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Greenwell, Salvadores lead Duke women's basketball past Virginia

The guards combined for 42 points and 18 rebounds

<p>Rebecca Greenwell poured in 25 points and grabbed 12 rebounds, leading Duke to a home victory against Virginia Thursday night.</p>

Rebecca Greenwell poured in 25 points and grabbed 12 rebounds, leading Duke to a home victory against Virginia Thursday night.

On a night when the Blue Devils were without their best forward, a tandem of guards stepped in to assure Duke the victory.

The Blue Devils put together one of their best defensive performances of the season Thursday, holding Virginia to just 34 percent shooting from the floor in a 67-52 win at Cameron Indoor Stadium. Redshirt sophomore Rebecca Greenwell and freshman Angela Salvadores paced Duke on the offensive end, combining for 42 points on a night when Azurá Stevens—the team's leading scorer and rebounder—was sidelined with a foot injury.

"I was very proud of our defense down the stretch, our fourth-quarter defense in particular," Duke head coach Joanne P. McCallie said. "[Greenwell] had a terrifically aggressive game, really worked hard out there and took her openings and took advantage which was fantastic….And I thought that Angela got into stride and did some wonderful things for us, especially at the end of the [first] half."

The Cavaliers (13-9, 3-5 in the ACC) found their rhythm first, sinking five of their first seven shots and running out to a 12-5 lead. However, a quick timeout by McCallie brought new life into her squad, and the Blue Devils (16-7, 5-4) responded with a resounding 15-0 run to end the first quarter.

Key to Duke’s run was its ability to get defensive stops—and the Blue Devils got them just about any way they could. They caused turnovers, forced shot-clock violations and limited the Cavaliers to low-percentage shots that harmlessly clanged off the iron.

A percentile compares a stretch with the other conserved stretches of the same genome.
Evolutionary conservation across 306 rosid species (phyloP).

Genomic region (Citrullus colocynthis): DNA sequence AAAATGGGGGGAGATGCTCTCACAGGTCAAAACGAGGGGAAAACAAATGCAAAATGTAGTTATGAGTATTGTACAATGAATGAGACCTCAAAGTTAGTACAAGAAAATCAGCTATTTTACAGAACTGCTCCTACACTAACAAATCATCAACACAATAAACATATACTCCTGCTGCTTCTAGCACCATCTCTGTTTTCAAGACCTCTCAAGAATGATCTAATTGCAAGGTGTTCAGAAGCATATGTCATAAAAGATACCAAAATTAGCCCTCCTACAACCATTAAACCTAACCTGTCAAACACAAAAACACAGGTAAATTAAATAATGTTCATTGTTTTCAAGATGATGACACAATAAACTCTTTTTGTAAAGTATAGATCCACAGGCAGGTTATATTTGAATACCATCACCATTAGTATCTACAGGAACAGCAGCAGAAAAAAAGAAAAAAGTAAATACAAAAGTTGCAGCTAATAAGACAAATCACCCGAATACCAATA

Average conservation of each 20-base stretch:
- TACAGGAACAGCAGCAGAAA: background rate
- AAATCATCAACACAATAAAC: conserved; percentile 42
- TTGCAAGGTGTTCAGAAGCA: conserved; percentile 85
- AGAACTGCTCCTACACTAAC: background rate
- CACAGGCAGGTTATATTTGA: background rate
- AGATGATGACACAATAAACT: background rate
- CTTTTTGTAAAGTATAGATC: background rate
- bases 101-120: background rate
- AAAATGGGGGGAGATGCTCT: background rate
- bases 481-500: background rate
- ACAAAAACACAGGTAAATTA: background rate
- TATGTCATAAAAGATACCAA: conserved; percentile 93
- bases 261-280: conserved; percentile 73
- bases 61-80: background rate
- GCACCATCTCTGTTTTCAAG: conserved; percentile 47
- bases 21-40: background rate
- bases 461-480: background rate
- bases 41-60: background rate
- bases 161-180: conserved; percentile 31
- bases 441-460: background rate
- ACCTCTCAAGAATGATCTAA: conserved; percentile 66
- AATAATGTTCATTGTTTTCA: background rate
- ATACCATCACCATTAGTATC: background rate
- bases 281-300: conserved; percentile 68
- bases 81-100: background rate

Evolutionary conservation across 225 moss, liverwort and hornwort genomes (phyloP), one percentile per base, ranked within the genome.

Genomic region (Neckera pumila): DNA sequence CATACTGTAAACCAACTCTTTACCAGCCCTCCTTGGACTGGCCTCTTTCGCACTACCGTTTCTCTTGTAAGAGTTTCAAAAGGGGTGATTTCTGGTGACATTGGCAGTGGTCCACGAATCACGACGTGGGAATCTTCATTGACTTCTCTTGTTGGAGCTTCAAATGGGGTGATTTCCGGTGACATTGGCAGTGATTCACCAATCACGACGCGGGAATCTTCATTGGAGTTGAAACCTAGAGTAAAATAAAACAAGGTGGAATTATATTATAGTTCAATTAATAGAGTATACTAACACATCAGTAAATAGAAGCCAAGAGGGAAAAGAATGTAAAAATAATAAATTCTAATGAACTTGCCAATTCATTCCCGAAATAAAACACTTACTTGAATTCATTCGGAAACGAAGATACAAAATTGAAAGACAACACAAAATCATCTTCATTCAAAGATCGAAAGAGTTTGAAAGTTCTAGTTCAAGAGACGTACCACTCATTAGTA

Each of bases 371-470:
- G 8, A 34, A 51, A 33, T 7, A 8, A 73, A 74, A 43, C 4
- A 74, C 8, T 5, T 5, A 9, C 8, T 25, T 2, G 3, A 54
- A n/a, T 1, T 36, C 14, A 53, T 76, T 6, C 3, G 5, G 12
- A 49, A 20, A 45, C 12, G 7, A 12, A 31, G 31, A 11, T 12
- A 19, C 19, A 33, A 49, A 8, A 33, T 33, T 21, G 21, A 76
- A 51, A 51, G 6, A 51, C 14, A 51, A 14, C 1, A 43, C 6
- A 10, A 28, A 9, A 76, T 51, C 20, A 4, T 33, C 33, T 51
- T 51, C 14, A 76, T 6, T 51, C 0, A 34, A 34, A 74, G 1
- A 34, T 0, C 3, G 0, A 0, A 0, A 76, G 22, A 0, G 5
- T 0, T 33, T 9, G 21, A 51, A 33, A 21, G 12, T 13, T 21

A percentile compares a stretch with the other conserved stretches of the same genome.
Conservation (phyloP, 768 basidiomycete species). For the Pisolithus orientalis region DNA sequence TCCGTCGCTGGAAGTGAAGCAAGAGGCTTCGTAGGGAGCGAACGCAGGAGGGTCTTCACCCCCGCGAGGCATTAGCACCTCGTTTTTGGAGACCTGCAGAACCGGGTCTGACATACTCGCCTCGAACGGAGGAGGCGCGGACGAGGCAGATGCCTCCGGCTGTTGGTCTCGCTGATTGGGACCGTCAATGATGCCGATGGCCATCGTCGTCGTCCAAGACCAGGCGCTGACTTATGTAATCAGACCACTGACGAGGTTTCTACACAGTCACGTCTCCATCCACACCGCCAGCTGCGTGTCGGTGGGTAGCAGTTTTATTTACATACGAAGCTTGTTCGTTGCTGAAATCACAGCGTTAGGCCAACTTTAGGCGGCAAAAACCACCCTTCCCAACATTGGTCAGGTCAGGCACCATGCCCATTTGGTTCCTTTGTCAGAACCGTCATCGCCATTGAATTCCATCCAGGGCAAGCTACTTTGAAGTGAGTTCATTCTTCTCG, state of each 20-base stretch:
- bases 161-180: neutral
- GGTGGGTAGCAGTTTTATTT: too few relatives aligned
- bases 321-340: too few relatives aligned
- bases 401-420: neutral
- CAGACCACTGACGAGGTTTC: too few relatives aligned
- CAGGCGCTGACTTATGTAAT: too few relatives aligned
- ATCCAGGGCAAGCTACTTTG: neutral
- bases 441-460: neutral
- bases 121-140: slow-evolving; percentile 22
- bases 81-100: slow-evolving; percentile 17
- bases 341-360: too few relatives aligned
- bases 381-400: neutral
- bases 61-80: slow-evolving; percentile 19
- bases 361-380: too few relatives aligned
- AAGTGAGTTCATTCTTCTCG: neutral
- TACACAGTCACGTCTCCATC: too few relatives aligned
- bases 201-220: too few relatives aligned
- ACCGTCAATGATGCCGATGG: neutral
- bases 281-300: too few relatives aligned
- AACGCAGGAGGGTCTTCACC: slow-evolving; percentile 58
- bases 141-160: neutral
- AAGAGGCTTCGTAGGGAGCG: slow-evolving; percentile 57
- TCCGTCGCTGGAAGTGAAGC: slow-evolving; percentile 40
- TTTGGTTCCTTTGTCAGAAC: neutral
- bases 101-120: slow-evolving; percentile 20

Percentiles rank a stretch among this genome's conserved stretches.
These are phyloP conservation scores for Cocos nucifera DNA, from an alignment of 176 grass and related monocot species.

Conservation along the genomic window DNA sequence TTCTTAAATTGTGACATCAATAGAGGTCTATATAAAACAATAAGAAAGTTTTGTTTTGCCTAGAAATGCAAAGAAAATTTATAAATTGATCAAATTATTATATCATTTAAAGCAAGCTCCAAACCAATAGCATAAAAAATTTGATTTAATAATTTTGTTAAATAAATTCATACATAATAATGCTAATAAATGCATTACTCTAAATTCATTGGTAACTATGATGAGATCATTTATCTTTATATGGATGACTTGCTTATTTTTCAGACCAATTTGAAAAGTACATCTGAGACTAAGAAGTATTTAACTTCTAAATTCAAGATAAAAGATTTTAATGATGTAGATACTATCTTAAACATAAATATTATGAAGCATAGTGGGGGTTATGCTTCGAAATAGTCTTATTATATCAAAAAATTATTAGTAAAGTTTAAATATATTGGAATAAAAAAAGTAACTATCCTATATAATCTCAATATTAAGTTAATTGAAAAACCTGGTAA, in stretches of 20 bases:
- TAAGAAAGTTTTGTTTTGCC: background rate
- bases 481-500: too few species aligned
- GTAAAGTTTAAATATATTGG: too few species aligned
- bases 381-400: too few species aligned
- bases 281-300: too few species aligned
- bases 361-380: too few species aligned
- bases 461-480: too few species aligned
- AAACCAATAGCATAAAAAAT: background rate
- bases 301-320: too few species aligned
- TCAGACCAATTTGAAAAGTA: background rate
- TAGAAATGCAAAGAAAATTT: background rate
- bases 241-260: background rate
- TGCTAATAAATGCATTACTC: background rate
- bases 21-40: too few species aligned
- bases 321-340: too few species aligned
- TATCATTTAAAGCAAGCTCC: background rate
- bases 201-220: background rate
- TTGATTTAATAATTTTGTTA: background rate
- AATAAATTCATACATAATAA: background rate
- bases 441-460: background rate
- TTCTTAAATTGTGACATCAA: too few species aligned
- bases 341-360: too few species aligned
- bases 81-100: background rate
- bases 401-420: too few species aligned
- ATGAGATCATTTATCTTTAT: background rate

For a stretch of seven minutes that spanned both the first and second quarters, Virginia labored tirelessly without making a field goal. Duke, on the other hand, was just warming up. Greenwell—who made 10 of her 14 shots from the field, including 5-of-7 from beyond the arc—paced the home squad’s offense with 15 first-half points, and Salvadores backed her up with 13 more.

“[The chemistry between the guards] has been great,” Greenwell said. “I’m really confident playing with Angela. She makes some amazing passes—you just really have to be ready for it.”

Even more critical, perhaps, was the duo’s 10 combined first-half rebounds. With Stevens on the bench, Duke began Thursday’s game without its most aggressive rebounder. The Blue Devil guards were not the only players to rise to the occasion and fill the void left by Stevens, though.

Sophomore Erin Mathias—who started in place of Stevens—made an important impact on the glass, and the trio of Oderah Chidom, Amber Henson and Crystal Primm combined for 18 rebounds. As a result, the Blue Devils doubled up Virginia on the boards, outrebounding the Cavaliers 44-22.

"I talked to Angela a little bit before the game, and told her that we had to fill some shoes with Azurá out,” Greenwell said." And I told her to look for her openings and she did a great job with that, doing different things, assists, scoring, but I think it was the team effort."

In the second half, Virginia returned hungry and aggressive, but the Blue Devils ultimately outlasted them, buoyed by their 17-point lead carried over from the first half.

The Cavaliers were led by sophomore guard Mikayla Venson, who finished the contest with 22 points and four assists. Venson and the Virginia offense were able to pick apart Duke’s man-to-man defense infrequently, but the Blue Devils repulsed any form of sustained attack and avoided giving the momentum away. However, Duke’s ability to take pressure off its defense with consistent point production helped them outlast the Cavalier’s comeback attempt.

Despite their success in scoring, the Blue Devils were hampered by 25 turnovers against Virginia. Miscues in ball-handling translated to unproductive possessions for Duke and kept the Cavaliers in the game, with 13 points off turnovers.

Giveaways have been a persistent problem for McCallie's squad all season—the team averages nearly 20 turnovers per game and against Virginia, lost balls played a role in allowing the Cavaliers to crawl back into contention, and forced the Blue Devils to put them away a second time. 

"We are rushing too much,” Greenwell said. "In transition, I think we get frazzled whever we should just play poised, play what the defense gives us. We need to slow down and stop rushing."

Duke continues its ACC schedule Sunday, when it travels to Miami for a 1 p.m. clash with the Hurricanes.


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